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Arizona Diamondbacks 2009 Season Review

November 2, 2009 | By RotoRob | comment on this post
Jarrod Parker is the top prospect for the Arizona Diamondbacks.
The D-Backs will be without top pitching prospect Jarrod Parker next year.

Has it only been two years since the Diamondbacks last tasted the postseason? Last year, they slipped to 82-80, but were still in the mix for a playoff spot, falling just short of another division title in a weak NL West. This season, however, Arizona plummeted to the division basement, finishing 70-92 – the third-worst record in franchise history.

What went wrong?

Personally, I think it was a combination of things: the bullpen lacked a solid bridge from the starters to the closer, especially after some mid-season deals; as strong as the rotation was, the back end was brutal; and the attack was somewhat one dimensional, and didn’t feature enough consistent threats in the lineup.

Obviously the fact that ace Brandon Webb was only able to make one start because of shoulder issues was a deathblow. He’s been an absolute stud in recent years, and removing him from the rotation watered down the back end. The good news is that the team is expected to pick up his 2010 option, and he’ll be healthy and ready to go next year. The return of Webb in and of itself should help get this team back to .500.

Of course, while Zona may get Webb back, it may lose No. 2 starter Doug Davis, a free agent this winter. Davis may re-sign to stay in the desert, but it’s unclear for now. He had a strong first half, but got cuffed around after the break. Davis struggled with home run problems all season long, something that might be helped somewhat with a move away from Arizona (even though 60 per cent of the long balls he allowed this year came on the road).

Worse yet, the club’s top pitching prospect, Jarrod Parker, will miss all of 2010 after Tommy John surgery, taking him out of the mix for the rotation. Parker likely needed another full season in the minors, but he might have been knocking on the door by late 2010. Now, we’ll have to wait at least another year before he’s anywhere near ready to help.

Even without Webb, the front end of the rotation was a strength. Dan Haren hurled 24 quality starts in 33 tries, enjoying yet another superb season and setting a career high in strikeouts along the way.

Davis wasn’t always sharp, but always gave the team a chance to win. And Jon Garland was a workhorse before being dispatched to the Dodgers for infielder Tony Abreu, who will be in the mix for the starting second base job next Spring.

In the bullpen, Chad Qualls was more or less a success in his first full season as a closer, although it was not without its drama as he was quite inconsistent at times. Still, the fact that he only blew five of his 29 save chances (after blowing eight of 17 last year) has to qualify as an improvement. However, Qualls was more susceptible to the long ball and his K/9 slipped – not the kind of thing you want to see from your closer. He did a great job vs. righties (.214 BAA), but lefties hit almost .300 against the righty.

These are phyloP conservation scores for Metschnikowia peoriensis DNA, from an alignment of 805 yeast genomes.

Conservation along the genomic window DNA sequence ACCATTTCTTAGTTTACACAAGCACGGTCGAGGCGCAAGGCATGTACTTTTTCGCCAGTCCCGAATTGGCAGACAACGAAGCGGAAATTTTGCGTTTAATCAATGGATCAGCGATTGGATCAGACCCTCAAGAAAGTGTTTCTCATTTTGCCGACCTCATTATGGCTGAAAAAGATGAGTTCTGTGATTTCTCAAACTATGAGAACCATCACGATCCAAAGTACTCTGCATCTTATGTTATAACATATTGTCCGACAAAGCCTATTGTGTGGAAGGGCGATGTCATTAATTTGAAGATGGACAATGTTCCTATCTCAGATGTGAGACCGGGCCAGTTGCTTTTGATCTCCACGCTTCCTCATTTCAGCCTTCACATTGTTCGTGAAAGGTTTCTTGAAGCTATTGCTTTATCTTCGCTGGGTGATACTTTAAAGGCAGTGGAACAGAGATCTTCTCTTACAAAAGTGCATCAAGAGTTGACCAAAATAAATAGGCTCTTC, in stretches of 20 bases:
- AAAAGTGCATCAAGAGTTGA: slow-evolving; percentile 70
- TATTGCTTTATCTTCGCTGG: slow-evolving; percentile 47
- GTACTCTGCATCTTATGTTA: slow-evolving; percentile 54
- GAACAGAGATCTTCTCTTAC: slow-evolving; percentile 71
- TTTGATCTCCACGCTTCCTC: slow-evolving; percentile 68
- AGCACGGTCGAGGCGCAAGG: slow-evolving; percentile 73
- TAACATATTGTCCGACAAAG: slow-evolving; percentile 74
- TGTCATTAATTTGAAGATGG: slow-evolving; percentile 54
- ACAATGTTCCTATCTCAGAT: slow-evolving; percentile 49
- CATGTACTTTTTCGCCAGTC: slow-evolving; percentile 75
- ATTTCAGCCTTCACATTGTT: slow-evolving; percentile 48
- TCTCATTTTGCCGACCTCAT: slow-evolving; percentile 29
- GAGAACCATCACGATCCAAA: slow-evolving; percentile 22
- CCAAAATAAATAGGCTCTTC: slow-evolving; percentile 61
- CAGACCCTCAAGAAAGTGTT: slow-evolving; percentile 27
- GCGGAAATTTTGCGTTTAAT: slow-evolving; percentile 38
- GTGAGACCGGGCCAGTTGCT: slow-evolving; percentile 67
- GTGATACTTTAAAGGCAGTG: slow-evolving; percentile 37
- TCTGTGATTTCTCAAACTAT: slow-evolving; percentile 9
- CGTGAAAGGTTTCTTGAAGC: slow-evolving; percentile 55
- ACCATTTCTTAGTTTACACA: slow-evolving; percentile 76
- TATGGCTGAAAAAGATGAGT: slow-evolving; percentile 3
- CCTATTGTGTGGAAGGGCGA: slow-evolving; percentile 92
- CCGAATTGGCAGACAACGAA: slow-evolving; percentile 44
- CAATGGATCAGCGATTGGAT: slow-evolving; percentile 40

Qualls went down at the end of August with a busted kneecap, prompting the Snakes to turn to untested Juan Gutierrez to close. Gutierrez was a perfect 8-for-8 after Qualls went down, and that may prompt the somewhat budget-conscious D-Backs to deal Qualls this winter. If Qualls is traded, by the way, Fantasy owners need to note that his ERA away from Chase Field was 4.74 this year. Just some food for thought there.

Clay Zavada was a revelation, but after his ridiculously good start, he was vulnerable to the long ball, hurting his second-half results. Still, he showed enough to suggest that he can handle a late-inning role in 2010.

On offense, first baseman Brandon Allen took a big step forward as a prospect this season, showing tremendous power and a great batting eye upon arriving at Triple-A Reno after being acquired from the White Sox in the Tony Pena deal. Unfortunately, that advanced batting eye was a rarity, considering his professional experience so far. Allen is currently in the AFL, trying to work out the kinks as he eyes a potential starting job at first base next season for Arizona.

Over at the hot corner, Mark Reynolds was a monster, enjoying a career year with the dingers and steals, and if you played in some kind of surreal Fantasy league in which strikeouts were a good thing, he was clearly the MVP. Reynolds already held the major league mark for strikeouts in a season (204 in 2008), but he shattered that mark by 19 whiffs this season. How he maintained a BA even as high as .260 is a mystery. That BABIP correction is going to hurt, big guy. Still, he was only big leaguer this season to top 40 homers, 100 RBI and 20 thefts. Sweet.

Outfielder Chris Young had a very forgettable season, and even needed to be farmed out for a while. But he came back at the end of August with a vengeance, smacking over half of his 15 homers in the season’s final four weeks. Let’s hope this bodes well for a recovery in 2010, because let’s not forget this dude was a near 30-30 guy just two years ago.

Another lost year for a D-Back outfielder was had by Conor Jackson, as he contracted Valley Fever virus and played just 30 games. The team is going to see if he can stay healthy in Winter Ball before committing to him for 2010.

Still in the outfield, Eric Byrnes is the highest paid player on the team after signing that ill-fated three-year, $30-million deal in 2007, but he hasn’t been able to stay healthy, and has severely underperformed when active. His future in Arizona is also very much in doubt. The Snakes may try to deal him or buy him out, but will need to eat some coin whatever they decide.

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